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ET2 Architecture?
Seth Schopis (M, 37)
Columbus, US
Immortal since Nov 14, 2007
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  • MoonUnit’s project
    ET2 Architecture?
    This research studio will focus on architectural horizon and ground in a new way; from the perspective of what was called the big blue marble in...
    Now playing SpaceCollective
    Where forward thinking terrestrials share ideas and information about the state of the species, their planet and the universe, living the lives of science fiction. Introduction
    Featuring Powers of Ten by Charles and Ray Eames, based on an idea by Kees Boeke.
    Thu, Nov 29, 2007  Permanent link

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    Components of the Exterior:


    • Robotic Canadarm 2



    Canada has taken on the task of designing the Robotic arm to both the Space Shuttle and
    the ISS. This robotic system plays a key role in space station assembly and maintenance:
    moving equipment and supplies around the station, supporting astronauts working in
    space, and servicing instruments and other payloads attached to the space station.

    Full Article of Canadarm 2

    Specs of Canadarm 2














    • Research Modules



    The Columbus Laboratory Module is a 23 foot long by 15 foot wide research facility permanently attached to the station. Inside there are 10 experiment racks about the size of phone booths. Thousands of experiments will be conducted in here based on life sciences, materials sciences, fluid physics and other research in a weightless environment not possible on Earth. In addition, the station crew can conduct experiments outside the module within the vacuum of space, thanks to four exterior mounting platforms that can accommodate external payloads. With a clear view of Earth and the vastness of space, external experiments can run the gamut from the microscopic world of bacteria to the limitlessness of space. The first two experiment packages will fly to the station on the shuttle with the module.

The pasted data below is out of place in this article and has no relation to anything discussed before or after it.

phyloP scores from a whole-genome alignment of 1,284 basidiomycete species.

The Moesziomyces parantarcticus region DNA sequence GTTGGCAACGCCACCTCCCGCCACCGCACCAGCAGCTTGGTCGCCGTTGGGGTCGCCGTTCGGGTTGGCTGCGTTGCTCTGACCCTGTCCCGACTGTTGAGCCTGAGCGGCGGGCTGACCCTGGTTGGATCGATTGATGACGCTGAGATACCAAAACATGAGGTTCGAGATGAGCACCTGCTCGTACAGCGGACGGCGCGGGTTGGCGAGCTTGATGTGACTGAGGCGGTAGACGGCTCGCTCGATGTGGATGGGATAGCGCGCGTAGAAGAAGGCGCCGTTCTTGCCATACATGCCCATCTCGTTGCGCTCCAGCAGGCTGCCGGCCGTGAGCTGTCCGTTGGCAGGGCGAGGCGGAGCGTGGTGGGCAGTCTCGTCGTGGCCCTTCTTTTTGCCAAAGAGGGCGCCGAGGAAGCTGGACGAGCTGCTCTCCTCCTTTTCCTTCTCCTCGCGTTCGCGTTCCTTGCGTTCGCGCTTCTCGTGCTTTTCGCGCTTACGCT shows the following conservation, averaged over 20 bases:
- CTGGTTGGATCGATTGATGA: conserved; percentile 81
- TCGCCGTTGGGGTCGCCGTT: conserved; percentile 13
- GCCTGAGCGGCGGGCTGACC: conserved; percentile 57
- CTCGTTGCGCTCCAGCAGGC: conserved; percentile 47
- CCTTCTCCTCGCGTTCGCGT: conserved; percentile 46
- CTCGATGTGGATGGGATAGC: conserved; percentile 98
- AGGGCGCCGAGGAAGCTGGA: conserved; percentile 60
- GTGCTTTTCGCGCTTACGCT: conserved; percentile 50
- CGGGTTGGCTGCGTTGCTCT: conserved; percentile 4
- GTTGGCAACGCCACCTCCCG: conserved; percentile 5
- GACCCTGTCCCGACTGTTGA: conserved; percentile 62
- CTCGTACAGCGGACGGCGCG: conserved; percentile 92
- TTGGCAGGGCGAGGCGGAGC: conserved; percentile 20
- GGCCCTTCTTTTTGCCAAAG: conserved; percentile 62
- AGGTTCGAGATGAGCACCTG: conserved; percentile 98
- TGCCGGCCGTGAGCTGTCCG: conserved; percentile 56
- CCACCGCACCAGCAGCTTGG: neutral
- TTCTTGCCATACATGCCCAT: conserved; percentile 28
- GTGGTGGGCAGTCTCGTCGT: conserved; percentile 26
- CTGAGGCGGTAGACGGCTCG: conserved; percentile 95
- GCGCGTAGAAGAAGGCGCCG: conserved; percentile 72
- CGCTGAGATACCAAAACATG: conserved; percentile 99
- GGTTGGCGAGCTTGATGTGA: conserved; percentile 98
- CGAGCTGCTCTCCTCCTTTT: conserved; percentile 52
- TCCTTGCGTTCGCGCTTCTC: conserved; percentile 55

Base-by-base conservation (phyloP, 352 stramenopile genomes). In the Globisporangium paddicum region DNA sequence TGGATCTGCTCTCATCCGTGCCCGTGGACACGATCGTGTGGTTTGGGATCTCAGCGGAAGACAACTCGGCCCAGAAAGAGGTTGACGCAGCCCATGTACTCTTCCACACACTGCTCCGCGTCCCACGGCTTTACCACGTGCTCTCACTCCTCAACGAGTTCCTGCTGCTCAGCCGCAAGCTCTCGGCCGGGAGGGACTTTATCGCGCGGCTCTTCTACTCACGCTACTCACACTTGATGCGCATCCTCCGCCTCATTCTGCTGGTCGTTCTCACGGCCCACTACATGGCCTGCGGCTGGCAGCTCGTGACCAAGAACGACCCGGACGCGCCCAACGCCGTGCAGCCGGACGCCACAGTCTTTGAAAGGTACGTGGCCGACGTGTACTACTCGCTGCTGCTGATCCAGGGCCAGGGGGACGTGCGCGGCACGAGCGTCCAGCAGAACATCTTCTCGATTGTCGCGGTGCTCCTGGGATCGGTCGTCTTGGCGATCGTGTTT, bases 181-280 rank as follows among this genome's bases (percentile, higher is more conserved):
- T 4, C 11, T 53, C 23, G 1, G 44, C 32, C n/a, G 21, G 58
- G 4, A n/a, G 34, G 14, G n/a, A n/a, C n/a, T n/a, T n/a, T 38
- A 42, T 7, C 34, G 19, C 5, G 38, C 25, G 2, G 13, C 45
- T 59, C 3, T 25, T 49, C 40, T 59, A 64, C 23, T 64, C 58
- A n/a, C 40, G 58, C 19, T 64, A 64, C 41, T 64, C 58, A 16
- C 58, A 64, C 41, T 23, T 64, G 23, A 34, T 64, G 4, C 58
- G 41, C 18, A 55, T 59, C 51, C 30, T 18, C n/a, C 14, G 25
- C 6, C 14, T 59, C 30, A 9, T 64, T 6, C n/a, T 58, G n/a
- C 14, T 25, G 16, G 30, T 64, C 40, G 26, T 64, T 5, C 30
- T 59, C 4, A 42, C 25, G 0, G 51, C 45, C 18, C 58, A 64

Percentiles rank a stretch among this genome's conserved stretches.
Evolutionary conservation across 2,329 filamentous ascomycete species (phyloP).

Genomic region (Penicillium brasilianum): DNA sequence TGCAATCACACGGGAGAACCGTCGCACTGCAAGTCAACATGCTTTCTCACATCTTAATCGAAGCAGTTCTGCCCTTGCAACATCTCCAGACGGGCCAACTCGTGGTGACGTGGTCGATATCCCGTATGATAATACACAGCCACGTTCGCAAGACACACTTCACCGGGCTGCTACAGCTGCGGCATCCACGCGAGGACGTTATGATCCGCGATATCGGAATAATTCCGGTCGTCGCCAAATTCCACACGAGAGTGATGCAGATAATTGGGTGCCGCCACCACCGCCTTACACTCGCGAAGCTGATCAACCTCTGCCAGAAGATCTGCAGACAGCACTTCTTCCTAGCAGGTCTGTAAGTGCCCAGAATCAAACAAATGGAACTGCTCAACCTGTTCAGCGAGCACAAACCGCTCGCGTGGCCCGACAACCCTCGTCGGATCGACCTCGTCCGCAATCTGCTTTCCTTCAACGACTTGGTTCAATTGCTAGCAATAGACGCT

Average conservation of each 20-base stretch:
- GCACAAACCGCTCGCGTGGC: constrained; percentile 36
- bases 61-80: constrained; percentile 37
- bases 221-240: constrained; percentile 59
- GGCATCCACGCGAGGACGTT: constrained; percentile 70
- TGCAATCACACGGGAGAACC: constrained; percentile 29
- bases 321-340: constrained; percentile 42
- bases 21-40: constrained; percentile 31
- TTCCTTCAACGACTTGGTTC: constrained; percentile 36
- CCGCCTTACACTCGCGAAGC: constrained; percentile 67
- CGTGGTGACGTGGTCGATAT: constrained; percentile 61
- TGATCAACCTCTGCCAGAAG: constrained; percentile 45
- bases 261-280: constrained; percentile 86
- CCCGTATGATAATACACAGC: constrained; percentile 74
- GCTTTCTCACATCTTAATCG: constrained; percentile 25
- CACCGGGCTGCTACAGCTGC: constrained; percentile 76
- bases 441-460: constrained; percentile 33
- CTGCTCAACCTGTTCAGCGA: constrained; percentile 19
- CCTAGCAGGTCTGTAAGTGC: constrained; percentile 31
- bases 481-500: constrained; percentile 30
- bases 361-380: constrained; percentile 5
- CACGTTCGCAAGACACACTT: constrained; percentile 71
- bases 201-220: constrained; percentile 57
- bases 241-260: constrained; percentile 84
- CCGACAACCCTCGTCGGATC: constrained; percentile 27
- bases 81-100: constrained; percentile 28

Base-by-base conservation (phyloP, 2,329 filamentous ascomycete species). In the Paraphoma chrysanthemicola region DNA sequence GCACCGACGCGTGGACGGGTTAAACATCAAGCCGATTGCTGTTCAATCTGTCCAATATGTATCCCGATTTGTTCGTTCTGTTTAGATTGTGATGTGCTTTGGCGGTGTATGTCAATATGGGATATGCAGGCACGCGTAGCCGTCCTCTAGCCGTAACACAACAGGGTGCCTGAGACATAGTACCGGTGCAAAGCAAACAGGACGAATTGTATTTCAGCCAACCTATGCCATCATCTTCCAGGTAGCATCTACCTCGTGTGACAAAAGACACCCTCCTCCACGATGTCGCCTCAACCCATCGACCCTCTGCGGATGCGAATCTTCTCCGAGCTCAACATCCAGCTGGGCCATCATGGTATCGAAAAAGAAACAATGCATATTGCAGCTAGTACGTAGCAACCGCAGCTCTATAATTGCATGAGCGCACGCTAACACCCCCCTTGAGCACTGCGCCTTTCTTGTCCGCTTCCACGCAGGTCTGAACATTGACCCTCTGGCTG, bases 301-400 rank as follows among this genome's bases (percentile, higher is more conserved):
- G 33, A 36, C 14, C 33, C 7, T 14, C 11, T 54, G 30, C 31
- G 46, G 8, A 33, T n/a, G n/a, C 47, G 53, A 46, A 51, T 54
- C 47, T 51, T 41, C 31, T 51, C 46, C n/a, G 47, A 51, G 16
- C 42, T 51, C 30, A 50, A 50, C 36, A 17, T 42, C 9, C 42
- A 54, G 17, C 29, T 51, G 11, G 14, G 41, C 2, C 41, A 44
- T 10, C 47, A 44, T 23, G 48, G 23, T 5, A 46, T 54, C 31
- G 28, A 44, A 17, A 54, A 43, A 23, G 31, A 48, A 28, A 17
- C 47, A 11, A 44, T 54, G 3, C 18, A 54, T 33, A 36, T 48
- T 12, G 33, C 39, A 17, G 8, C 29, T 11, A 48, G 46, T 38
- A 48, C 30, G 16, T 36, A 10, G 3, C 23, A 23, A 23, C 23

Full Article of Columbus Module



    Thu, Nov 29, 2007  Permanent link

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    The S0 Space Truss




    Interactive Truss Assembly Diagram






    The ISS structure is composed of a network of assembled trusses. The "junction" truss or the central truss is the S0 component. It links both the S series trusses and P series trusses together creating a posterior and starboard directionality to the station. With utilities being stored within this truss (such as power, data, thermal systems, connection systems), it becomes the brain to the rest of the integrated trusses. A robotic arm is attached to this truss giving it the ability to work in space.

    Both the S and P series trusses contain thermal control panels and solar arrays for collecting power. Modules plug into the integrated truss system to link the station together.

    Full Article on the Integrated Truss System

    Photographs of the Integrated Truss System:





    Thu, Nov 29, 2007  Permanent link

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    Timeline of Stations Prior to the ISS




    CNN Article on the History of Space Stations

    Summary of article:

    -NASA has reported the first proposal for a space station was in 1869 by a science fiction writer. The writer's name was unmentioned, but they described a "brick moon" orbiting the Earth to aid ships in navigating the ocean.

    -In 1923, Romanian Hermann Oberth was the first to use the term "space station" for his wheel-like facility that would help launch astronauts to the moon and Mars.

    -In 1971, the Russians Salyut 1 was the first station launched in space. First crew to board the ship on a seperate launch failed to enter the ship due to their inability to open the hatch. The second crew was able to enter but died after an airleak appeared.

    -The Russians over the next decade sent up many more Salyut stations which taught scientist if sustaining human life in space for a long period of time was possible. Although travel in a space ship created uncomfortable effects after 16 days, the space station could overcome this unpleasant effect if it gained artificial gravity. In essence, stations in space could take on the goal as making space life more luxurious.

    -In 1973, just two years after the launch of the Salyut1, the U.S. got involved and launched their own station called Skylab. Skylab only remained active for a year before it was abandoned and came crashing down into an Australian Desert killing a cow.

    -It seemed while the U.S. focused on shorterm missions, the Russians dedicated time to finding out ways to extend human life duration in space.

    -1986 the first module to the MIR station was launched. It was able to keep cosmonaut Valery Polyakov up in space for a record of 438 days.

    -By 1999 the MIR station was retired.

    Salyut 6 info






    Thu, Nov 15, 2007  Permanent link

    Sent to project: ET2 Architecture?
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    Thu, Nov 15, 2007  Permanent link

    Sent to project: ET2 Architecture?
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    Wed, Nov 14, 2007  Permanent link

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